The Dream of a Donation
Superheroes

One year ago, Vernon was moved to Newport Subacute. There had been many attempts to get him into more desirable facilities, but in the end, this is what he got. As Justine learned in Preschool: “You get what you get, and you don’t throw a fit!”  I didn’t throw a fit, but I spent the next three months trying to find a better place for him on my own. I still believe it was there that he lost his chance to one day walk. His right knee is permanently bent and both achilles are calcified. But now these things are the least of his problems. We did manage to find a new home for him at Mesa Verde, which we are very happy with…even though he used up his physical therapy benefits by summertime.  If it weren’t for Mesa Verde, we would never have met Joe, a king among men, worth more than a thousand working limbs.

It was a year ago, then, that Vernon began outpatient dialysis at Davita, another place I have struggled to work with. We were only going three days a week then, and Vernon was still safe in his chair and didn’t need sitters.  The facility is big on seasonal decorations, and I recognize the autumn leaf motif returning to their walls and ceilings a year later.

Though I’m recalling the past, I’m not here to complain. In fact, this reflection brings to light something positive for me. A year ago, I didn’t know enough to say “NO” to anything. I had my preferences, but I felt like we just got pulled into the tide of medical decision-making that often had little to do with our best interest. This still happens, of course, and I have gotten used to hearing “NO” over and over as we ask for more things that I think might help Vernon’s recovery or comfort. That’s the “system” we have in in this country.  If you aren’t filthy rich, it takes a lot of creativity and stamina to get what you want in health care.

But something new happened this week: I was the one saying “NO.”  It was a simple interaction, but it felt as if  I had turned some sort of personal corner.  I have to power to say “NO” even in the medical world.

I got a call on Saturday from Fountain Valley Medical Center, informing me that on Monday (yesterday), Vernon would be having a surgery on his left arm to fix the fistula that had been embedded in April. April!  How can this be an emergency then? Basically the doctors at the dialysis center talk to each other but not to Vernon’s overseeing doctor or anyone at the Care Home. So even though Vernon has had to have two emergency surgeries in the past month, and though it took him almost a week to recover from the anesthesia from the most recent one (which was very scary), they were happy to put him under yet again to suit their calendar.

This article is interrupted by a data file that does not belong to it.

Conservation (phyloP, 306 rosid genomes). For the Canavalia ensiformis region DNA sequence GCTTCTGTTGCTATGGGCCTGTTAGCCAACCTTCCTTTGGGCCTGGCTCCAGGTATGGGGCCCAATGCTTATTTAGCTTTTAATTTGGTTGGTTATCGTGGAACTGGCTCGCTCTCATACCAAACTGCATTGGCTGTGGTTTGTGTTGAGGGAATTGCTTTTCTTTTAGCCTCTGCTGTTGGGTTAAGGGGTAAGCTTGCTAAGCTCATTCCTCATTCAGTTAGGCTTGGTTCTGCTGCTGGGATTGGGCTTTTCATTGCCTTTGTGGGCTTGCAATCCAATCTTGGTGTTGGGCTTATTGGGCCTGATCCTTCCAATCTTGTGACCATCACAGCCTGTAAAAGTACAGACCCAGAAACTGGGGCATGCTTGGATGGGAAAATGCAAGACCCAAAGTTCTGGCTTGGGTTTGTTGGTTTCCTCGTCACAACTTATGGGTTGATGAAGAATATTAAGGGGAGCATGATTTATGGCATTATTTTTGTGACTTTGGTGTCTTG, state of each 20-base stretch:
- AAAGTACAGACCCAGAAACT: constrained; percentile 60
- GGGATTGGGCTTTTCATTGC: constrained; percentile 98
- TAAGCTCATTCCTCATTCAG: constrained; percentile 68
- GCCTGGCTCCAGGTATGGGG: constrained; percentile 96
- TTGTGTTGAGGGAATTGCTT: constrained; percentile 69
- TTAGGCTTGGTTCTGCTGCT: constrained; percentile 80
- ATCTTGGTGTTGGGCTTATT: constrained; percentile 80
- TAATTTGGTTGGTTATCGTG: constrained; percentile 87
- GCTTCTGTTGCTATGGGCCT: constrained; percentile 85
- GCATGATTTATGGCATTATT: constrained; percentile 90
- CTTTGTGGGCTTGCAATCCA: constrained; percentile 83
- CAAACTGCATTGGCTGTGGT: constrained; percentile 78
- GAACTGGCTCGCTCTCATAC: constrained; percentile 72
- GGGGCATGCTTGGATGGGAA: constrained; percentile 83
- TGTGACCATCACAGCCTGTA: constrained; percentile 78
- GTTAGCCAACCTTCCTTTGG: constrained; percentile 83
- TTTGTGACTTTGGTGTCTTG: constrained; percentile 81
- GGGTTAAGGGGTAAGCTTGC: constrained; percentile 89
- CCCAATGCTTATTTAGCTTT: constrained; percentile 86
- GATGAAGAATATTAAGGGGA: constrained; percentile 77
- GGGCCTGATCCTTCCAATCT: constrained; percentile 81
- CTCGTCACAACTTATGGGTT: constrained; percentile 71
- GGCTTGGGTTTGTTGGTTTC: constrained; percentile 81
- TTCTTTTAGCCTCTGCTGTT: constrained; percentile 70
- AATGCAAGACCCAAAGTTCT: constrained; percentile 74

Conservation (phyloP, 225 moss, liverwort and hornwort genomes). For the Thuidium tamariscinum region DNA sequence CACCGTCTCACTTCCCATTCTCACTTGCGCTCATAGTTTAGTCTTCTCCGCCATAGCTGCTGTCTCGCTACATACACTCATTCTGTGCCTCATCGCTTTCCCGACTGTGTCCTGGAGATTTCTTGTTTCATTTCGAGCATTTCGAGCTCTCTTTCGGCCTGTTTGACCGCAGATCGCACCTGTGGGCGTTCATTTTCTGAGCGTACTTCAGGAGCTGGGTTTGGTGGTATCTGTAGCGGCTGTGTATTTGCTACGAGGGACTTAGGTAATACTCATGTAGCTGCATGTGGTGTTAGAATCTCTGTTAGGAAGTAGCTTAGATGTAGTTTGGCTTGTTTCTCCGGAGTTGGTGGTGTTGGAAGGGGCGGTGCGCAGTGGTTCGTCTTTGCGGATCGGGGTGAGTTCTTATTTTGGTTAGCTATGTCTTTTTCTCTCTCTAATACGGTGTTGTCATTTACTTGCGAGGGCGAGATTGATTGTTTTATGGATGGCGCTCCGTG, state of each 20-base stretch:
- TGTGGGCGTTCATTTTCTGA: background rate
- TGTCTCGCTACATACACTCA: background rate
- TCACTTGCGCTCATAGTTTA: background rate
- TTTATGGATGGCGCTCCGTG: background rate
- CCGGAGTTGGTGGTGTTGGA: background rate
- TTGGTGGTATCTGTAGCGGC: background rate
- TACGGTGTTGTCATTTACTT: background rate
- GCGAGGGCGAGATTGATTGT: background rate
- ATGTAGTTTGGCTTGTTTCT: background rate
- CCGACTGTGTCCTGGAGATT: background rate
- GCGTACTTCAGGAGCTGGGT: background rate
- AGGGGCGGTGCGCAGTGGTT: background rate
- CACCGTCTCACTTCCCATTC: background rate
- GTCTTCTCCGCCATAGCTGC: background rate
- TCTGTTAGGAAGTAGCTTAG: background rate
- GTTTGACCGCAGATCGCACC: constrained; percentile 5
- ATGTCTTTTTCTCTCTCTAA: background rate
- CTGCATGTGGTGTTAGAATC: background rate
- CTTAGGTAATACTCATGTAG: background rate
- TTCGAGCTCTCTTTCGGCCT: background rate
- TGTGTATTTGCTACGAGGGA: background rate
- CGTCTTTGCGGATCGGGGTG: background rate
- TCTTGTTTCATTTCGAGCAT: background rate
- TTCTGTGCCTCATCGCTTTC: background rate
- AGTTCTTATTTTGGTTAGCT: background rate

I interrupted the woman who was asking me the pre-op questions over the phone. “Can I put this on hold and get back to you after I call my doctor?”

I called Dan. “Is it life-threatening if Vernon doesn’t have this procedure right now?” He hadn’t heard anything about it, but he assured me it wasn’t.

“I just don’t think he can handle another bout of anesthesia so soon. I can’t handle it. We finally got him back for a few days after a scary drop in consciousness. I say “NO, not yet.” Can I do that?”

Dan assured me that I could.  And he agreed that this would likely be hard on Vernon’s body and mind, so soon after the other surgeries.

I cancelled the appointment. And I have yet to hear anything from anyone in the nephrology/vascular/dialysis camps. So I guess it wasn’t an emergency, after all.

I do feel angry about this, how that camp sees him as some sort of machine to fix and tweak, not ever looking at the bigger picture. But I won’t throw a fit. I can just say “NO.”

I like the feel of that. It’s our turn to use the word…Lord knows I’ve heard it enough in this journey.

(That said, whenever I do our own thing…I have a niggling fear that I’m killing him. But at least we’ve got him in a good space for the time being. We can book it after Thanksgiving, instead.

On that note, I booked a wheelchair van for Thanksgiving Day. I had originally thought we’d aim for Christmas, but the last year has taught me that you must take advantage of the windows while you have the chance. If all goes well, he and Joe will be home with us for a few hours on Thursday, the 26th.

How is that for a big fat “YES?” It’s about time.

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(Vernon, a few years ago. Just found this picture hiding in the archives. Who needs legs or kidneys when you’ve got a face like that?)

 

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The Dream of a Donation
Superheroes